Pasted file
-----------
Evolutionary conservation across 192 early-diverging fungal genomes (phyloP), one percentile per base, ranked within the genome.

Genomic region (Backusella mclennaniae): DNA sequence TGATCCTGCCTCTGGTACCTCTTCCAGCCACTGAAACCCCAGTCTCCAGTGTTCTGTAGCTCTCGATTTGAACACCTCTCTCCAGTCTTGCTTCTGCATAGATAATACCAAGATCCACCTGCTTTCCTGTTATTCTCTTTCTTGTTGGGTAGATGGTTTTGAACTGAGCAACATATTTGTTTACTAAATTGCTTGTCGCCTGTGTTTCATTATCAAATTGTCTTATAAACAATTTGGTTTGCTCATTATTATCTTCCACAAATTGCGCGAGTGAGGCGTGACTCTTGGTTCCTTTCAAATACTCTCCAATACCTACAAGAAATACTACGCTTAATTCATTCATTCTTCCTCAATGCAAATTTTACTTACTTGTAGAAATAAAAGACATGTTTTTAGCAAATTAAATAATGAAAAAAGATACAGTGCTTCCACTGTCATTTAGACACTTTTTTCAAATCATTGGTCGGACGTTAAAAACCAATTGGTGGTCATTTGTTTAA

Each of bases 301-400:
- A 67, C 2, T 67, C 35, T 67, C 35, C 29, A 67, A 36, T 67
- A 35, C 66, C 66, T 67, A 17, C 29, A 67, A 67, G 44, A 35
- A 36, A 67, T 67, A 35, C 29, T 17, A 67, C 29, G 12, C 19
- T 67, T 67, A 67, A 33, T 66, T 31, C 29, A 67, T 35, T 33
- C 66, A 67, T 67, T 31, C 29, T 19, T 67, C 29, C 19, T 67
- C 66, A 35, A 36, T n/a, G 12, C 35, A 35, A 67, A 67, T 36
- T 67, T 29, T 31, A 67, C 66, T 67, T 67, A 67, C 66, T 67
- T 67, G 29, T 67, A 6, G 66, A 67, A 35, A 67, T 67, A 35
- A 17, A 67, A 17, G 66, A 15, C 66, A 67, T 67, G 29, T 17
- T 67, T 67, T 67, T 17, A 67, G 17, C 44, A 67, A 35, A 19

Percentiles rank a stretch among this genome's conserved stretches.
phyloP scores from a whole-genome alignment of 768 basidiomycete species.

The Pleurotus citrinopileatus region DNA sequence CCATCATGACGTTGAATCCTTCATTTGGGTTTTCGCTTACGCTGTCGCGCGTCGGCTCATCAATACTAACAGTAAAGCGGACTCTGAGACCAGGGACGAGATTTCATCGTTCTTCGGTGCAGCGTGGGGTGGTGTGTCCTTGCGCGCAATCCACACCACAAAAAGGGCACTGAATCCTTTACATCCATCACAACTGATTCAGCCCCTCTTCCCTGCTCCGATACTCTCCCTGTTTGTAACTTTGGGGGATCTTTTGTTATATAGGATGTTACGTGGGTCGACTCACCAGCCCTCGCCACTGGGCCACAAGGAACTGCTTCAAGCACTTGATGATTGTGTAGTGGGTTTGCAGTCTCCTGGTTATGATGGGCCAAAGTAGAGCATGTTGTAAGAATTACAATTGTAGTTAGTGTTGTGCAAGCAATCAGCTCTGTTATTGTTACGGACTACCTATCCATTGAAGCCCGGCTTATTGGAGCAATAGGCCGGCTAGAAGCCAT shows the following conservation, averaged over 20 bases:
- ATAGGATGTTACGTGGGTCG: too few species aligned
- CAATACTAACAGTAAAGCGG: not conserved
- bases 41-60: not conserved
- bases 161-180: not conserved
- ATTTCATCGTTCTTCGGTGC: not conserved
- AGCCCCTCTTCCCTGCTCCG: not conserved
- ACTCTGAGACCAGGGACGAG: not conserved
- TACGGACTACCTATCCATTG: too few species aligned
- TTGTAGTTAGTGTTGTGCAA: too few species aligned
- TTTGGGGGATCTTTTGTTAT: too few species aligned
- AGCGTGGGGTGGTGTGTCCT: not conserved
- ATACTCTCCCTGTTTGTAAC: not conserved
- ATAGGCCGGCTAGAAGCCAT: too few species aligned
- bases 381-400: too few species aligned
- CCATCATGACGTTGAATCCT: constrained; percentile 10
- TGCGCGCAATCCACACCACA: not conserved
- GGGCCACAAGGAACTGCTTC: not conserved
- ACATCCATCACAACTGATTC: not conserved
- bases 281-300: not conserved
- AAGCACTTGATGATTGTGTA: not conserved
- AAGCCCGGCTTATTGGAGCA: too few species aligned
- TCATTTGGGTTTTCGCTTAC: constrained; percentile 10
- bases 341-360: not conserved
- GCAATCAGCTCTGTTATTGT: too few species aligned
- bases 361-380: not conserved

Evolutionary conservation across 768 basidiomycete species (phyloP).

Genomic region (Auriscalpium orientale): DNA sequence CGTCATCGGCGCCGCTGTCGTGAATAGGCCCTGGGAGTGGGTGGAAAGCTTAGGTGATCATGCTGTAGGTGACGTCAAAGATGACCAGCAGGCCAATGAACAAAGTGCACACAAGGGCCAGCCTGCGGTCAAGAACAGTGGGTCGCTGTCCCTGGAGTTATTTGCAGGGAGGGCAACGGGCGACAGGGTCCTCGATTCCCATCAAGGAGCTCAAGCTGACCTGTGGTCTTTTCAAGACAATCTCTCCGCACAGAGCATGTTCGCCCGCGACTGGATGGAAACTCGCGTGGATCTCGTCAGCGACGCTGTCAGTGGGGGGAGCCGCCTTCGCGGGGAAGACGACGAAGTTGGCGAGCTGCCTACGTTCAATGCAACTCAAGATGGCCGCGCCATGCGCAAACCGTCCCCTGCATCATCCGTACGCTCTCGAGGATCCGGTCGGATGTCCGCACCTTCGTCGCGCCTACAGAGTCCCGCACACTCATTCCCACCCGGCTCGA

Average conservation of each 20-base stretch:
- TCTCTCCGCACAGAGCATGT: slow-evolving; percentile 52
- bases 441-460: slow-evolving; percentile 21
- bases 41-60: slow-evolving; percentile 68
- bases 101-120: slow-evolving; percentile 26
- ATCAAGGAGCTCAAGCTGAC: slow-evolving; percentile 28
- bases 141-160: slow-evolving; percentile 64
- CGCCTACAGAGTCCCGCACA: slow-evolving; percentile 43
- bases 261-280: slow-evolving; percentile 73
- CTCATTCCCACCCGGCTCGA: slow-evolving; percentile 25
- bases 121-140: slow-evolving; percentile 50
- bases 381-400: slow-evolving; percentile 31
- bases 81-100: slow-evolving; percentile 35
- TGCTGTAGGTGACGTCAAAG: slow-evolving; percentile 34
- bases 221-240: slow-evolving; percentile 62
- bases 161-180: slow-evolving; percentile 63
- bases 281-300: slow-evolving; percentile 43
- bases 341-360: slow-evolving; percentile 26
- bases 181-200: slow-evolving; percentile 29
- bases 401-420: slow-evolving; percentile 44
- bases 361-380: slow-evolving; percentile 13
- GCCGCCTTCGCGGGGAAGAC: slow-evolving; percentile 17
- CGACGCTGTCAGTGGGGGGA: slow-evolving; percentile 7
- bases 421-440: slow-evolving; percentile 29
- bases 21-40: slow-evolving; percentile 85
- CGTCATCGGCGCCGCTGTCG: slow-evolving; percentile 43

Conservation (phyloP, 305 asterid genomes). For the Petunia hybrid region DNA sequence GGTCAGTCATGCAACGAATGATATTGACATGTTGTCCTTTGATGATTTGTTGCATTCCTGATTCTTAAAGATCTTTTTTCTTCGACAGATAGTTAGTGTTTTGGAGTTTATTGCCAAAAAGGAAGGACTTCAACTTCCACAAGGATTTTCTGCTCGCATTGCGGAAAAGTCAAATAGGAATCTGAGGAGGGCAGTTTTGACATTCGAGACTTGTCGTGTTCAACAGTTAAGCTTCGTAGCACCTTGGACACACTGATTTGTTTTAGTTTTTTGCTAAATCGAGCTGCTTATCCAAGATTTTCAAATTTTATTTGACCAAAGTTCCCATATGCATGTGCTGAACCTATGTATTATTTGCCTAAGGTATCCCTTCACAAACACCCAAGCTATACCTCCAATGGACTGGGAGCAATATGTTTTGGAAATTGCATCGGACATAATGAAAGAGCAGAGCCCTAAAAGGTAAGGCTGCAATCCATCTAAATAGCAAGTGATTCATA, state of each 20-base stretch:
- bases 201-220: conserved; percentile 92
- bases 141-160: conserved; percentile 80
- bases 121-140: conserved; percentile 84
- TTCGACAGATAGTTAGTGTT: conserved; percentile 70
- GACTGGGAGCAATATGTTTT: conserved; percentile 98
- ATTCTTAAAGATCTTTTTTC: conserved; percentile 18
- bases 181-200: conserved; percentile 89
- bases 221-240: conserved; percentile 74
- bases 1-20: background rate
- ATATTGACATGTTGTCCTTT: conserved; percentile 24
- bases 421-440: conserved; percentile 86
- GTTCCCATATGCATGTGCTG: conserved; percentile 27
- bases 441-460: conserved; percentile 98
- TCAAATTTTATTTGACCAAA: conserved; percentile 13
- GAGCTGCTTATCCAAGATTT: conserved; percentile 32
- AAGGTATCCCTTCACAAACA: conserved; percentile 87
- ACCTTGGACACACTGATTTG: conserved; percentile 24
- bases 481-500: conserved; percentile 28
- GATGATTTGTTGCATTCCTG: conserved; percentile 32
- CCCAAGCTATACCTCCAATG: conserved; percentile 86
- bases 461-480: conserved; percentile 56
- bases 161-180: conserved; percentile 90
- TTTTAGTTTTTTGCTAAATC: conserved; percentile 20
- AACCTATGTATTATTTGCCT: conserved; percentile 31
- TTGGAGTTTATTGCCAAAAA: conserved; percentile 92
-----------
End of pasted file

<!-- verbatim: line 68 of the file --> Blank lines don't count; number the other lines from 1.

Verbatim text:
- bases 21-40: slow-evolving; percentile 85